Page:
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The Gas Processors Association (GPA) filed comments with the Environmental Protection Agency (EPA) on July 31 in response to an interim advisory stating EPA's concern that some natural gas processing plants that store and process liquefied petroleum gas (LPG) may not be designed in accordance with applicable industry standards and codes (Docket No. EPA 540-F-14-001, Interim Chemical Accident Prevention).  

In January 2014, in response to Executive Order (EO) 13650, EPA published an "Interim Chemical Accident Prevention Advisory: Design of LPG Installations at Natural Gas Processing Plants." In the advisory, EPA requested comments on the specific rulemaking, industry standards, and the hazards they address.

"Our membership possesses a broad and deep technical knowledge of the facilities in question and their operations, so we appointed a multi-discipline ad hoc task force with facility design, safety and environmental expertise to develop the response," said GPA Senior Vice President Johnny Dreyer.

GPA's comments explained that an industry standard alone cannot provide the best practice for every element of design in every situation; engineers and designers require the freedom to choose the best specification and/or standard or the option to develop their own criteria.

"It takes a significant amount of time to revise industry standards, and federal regulation moves even slower. And just because an industry group has published a standard does not mean it is absolutely correct, or up to date, or that everyone agrees with the standard," Dreyer explained. "Engineers need the freedom to exercise their own engineering judgment to make their own informed decisions based on the nature of the facility being designed, the degree of operating risk and their own technical expertise. Most industry standards include language to this effect."

GPA's comments can be summarized as follows:

  • The most effective way for the federal government to minimize the risk of LPG tank farms and terminals to the public is to sponsor and promote the development of the nation's natural gas liquids (NGL) pipeline network into these new areas under development and help expedite permitting for new large NGL fractionators, and new ethane-consuming chemical facilities such as ethylene plants.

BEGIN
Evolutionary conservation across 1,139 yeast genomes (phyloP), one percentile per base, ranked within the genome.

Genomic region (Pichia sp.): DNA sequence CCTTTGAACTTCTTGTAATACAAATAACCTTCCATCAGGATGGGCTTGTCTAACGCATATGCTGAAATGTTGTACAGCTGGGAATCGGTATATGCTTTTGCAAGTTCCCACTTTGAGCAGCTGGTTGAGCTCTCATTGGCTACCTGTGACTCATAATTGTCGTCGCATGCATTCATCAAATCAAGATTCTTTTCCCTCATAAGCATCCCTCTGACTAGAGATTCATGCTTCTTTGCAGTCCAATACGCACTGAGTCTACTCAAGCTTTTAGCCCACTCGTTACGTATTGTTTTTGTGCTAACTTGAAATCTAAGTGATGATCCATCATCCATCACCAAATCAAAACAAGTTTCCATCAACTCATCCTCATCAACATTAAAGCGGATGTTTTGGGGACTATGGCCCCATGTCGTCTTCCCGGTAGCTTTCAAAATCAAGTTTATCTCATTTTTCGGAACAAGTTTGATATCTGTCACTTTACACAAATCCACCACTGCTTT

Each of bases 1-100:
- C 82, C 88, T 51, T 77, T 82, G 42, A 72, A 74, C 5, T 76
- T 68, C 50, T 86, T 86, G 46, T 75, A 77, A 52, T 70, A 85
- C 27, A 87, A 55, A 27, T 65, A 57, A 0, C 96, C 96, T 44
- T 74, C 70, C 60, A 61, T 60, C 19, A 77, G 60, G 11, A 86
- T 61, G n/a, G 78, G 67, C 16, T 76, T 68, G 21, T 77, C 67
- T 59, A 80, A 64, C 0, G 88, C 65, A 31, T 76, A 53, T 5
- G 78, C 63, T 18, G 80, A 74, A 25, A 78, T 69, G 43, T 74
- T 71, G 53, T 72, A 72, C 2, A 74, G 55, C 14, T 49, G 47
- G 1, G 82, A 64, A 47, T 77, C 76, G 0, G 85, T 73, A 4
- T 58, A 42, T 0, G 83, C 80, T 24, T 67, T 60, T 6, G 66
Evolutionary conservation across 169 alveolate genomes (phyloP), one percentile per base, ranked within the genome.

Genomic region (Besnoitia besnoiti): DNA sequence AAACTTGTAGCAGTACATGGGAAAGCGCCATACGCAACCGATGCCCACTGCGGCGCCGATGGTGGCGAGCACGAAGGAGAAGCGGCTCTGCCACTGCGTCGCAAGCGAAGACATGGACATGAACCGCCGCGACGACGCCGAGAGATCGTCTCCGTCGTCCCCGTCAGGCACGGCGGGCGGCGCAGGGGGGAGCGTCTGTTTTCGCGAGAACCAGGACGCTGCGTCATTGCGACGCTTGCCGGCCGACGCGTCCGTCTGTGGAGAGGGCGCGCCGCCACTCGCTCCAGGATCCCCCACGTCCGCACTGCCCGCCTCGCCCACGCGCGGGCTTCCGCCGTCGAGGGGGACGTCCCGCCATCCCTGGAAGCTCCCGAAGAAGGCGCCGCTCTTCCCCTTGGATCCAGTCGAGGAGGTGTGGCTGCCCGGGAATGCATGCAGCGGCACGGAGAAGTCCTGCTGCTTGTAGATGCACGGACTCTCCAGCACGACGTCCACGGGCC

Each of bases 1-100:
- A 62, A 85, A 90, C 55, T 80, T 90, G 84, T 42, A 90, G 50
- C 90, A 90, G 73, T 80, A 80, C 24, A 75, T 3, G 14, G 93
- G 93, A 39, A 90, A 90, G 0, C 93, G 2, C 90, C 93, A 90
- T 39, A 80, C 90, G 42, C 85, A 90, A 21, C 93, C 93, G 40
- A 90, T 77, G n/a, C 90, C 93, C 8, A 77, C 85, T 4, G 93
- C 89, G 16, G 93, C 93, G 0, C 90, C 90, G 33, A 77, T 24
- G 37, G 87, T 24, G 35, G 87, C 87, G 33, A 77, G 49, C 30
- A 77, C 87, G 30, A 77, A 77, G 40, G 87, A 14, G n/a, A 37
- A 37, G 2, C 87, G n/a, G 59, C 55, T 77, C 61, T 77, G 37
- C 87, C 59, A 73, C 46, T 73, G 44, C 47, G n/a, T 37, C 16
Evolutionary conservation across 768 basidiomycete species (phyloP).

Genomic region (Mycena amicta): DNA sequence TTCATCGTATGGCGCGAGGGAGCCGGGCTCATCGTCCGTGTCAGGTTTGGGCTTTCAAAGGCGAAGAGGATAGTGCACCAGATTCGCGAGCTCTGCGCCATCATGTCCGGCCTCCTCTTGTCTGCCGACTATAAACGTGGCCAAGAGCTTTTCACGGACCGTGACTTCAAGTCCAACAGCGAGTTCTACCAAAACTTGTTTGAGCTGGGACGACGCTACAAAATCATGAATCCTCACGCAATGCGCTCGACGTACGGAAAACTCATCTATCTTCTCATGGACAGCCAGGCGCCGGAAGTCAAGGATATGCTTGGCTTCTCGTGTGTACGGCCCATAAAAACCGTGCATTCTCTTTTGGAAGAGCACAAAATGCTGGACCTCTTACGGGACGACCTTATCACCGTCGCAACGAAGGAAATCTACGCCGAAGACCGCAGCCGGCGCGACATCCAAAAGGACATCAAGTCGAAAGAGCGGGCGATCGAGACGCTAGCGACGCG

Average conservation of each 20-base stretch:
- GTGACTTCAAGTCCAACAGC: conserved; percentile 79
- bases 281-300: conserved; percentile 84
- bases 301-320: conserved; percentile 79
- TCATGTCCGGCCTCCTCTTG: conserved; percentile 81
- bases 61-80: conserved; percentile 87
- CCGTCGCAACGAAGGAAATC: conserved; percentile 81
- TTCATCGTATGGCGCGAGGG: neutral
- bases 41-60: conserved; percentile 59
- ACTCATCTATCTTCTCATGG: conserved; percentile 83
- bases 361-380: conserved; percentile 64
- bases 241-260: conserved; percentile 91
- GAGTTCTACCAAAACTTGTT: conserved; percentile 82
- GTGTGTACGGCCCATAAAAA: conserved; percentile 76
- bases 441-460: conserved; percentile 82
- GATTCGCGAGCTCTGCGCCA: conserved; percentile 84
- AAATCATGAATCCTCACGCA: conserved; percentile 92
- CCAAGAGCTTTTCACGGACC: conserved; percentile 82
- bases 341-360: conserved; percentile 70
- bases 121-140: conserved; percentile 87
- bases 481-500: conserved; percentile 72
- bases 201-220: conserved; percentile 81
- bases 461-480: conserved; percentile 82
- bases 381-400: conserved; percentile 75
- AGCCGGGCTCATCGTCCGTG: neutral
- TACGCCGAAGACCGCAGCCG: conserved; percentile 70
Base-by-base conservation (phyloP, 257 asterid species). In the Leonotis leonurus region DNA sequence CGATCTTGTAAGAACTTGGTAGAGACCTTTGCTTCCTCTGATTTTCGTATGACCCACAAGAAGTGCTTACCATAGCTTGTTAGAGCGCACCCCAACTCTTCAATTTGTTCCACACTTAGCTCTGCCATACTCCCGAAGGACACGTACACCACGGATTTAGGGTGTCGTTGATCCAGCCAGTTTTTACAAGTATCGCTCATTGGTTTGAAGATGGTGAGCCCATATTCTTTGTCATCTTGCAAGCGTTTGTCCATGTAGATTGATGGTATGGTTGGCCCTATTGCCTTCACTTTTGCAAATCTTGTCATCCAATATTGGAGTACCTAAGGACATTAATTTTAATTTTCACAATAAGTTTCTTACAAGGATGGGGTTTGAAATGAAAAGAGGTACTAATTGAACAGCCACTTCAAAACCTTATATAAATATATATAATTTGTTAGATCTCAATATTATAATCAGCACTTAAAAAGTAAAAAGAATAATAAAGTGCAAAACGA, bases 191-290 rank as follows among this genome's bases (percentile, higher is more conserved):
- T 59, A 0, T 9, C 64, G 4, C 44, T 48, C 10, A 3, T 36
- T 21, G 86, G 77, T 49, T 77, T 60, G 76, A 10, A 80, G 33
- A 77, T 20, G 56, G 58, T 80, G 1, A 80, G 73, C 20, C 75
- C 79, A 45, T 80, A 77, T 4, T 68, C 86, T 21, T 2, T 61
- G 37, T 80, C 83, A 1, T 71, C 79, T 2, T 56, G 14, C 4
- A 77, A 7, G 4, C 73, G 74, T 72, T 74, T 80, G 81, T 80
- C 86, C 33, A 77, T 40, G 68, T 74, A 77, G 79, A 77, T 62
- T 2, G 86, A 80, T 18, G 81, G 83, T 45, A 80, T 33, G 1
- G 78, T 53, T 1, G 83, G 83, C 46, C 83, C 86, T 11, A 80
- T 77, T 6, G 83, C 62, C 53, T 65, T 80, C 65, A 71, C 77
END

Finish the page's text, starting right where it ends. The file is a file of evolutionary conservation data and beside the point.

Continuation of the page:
• GPA is concerned the federal definition of "Recognized and Generally Accepted Good Engineering Practice" (RAGAGEP) will create unintended consequences contrary to the goal of EO 13650 and counsels prudence in that regard.
     
  • GPA supports EPA's contention that LPG tank farms and terminals represent the type of risk targeted by EO 13650.
     
  • Gas processing facilities and LPG tank farms and terminals should be considered two different types of facilities.
     
  • On their own, gas processing facilities do not represent a threat to the public similar to an ammonium sulfate plant or an LPG storage terminal and should not be considered candidates for expanded regulation.
     
  • Most industry standards listed in the EPA's advisory are not applicable to the design of gas processing facilities and/or LPG tank farms and terminals.
     
  • Both gas processing facilities and LPG tank farms and terminals are already heavily regulated under existing federal regulations.
     

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The Gas Processors Association (GPA) has served the U.S. energy industry since 1921 as an incorporated non-profit trade association. GPA is composed of 130 corporate members that are engaged in the gathering and processing of natural gas into merchantable pipeline gas, commonly referred to in the industry as "midstream activities." Such processing includes the removal of impurities from the raw gas stream produced at the wellhead, as well as the extraction for sale of natural gas liquid products (NGLs) such as ethane, propane, butane and natural gasoline. GPA members account for more than 90 percent of the NGLs produced in the United States from natural gas processing.

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